Victoria shamed as Australia's software piracy hotspot

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Victoria shamed as Australia's software piracy hotspot

Victoria recorded the most number of software piracy settlements by businesses last year, the group representing software vendors has announced.

BSA The Software Alliance settled three-quarters of illegal software cases in 2014 with offending businesses in Victoria. The percentage is a dramatic increase from 2013, when Victoria was at 39 percent and was neck and neck with northern neighbour New South Wales, with 38 percent.

The BSA's 12 settlements last year added up to an estimated $825,000 worth of software. All businesses in those cases were required to purchase authentic licences plus pay "copyright infringement damages".

Australians from all mainland states dobbed in businesses for piracy, stated the BSA, quoting the origin of cases reported over the year.

"[Last year's statistics] show that Australians are prepared to take action in reporting these infringements," said Roland Chan, BSA's Asia-Pacific compliance programs senior director.

Almost one-third of settlements were with businesses in the architectural and design verticals, while engineering came second with 20 percent. Manufacturing, real estate, IT, recruitment and sales shared the "honours" evenly beyond that.

"The 2014 results prove that illegal software use remains a challenge in industries across the country," said Chan. "Our recent Global Software Survey showed that less than half of IT Managers said they were confident that their company’s software was properly licensed."

The BSA's own user poll cited security as the biggest concern for users in unauthorised software.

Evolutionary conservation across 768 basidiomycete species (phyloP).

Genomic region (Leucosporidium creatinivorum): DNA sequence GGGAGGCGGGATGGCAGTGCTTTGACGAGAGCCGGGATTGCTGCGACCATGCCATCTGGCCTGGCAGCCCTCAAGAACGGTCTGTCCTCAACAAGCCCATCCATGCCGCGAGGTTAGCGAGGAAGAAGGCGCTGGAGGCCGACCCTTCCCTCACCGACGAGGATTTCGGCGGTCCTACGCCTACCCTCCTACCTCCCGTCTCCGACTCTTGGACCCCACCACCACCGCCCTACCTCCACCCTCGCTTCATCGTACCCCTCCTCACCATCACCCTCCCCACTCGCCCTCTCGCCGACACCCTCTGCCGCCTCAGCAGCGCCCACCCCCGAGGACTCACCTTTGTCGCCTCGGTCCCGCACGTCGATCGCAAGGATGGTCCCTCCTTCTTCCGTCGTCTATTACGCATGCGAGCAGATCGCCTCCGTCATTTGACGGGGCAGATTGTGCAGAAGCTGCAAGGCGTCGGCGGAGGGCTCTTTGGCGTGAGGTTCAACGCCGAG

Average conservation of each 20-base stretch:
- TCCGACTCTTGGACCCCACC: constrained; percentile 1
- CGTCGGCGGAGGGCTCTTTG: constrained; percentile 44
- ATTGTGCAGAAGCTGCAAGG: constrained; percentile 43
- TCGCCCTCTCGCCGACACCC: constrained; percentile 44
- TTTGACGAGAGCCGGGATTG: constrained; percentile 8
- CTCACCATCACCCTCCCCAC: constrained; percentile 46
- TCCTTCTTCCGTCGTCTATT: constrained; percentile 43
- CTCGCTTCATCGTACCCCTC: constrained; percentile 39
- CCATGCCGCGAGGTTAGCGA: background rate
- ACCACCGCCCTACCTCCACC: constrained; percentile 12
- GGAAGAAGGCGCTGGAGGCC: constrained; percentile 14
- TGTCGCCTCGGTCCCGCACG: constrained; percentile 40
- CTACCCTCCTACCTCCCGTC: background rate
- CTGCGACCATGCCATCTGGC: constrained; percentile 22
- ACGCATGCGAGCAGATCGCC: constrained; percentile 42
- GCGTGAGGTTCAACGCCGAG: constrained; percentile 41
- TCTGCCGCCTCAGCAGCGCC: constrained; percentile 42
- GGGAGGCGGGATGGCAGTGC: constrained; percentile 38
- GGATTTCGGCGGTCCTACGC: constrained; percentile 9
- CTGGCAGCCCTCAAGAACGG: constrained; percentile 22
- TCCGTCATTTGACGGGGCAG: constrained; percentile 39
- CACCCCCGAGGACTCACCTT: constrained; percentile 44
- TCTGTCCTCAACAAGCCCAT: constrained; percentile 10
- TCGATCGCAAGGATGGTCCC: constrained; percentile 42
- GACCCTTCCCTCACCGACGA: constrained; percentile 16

“With reports of cybercrime rising in Australia, it’s now more important than ever for businesses to ensure they have a formal policy on licensed software use to ensure the best possible security.”

BSA research released in June estimated the value of unauthorised software in Australia at $837 million.

CRN last year reported numerous settlements between the BSA and Australian businesses, including a $100,000 case with a Victorian construction business, an instance of Autodesk piracy by a Queensland steel manufacturer, an Autodesk violation by a Perth engineering firm, and a $118,000 case with a Victorian architectural company.

Last week, in action taken independently of the BSA, three major vendors – Adobe, Autodesk and Corel – filed a lawsuit against fashion retail giant Forever 21, alleging  "widespread", "wilful" and "repeated" piracy.

The Washington DC-headquartered BSA The Software Alliance counts most of the large global vendors – including Apple, Microsoft, CA, IBM, Oracle and Symantec – as members. The local arm started in 1989 as the Business Software Association of Australia. 

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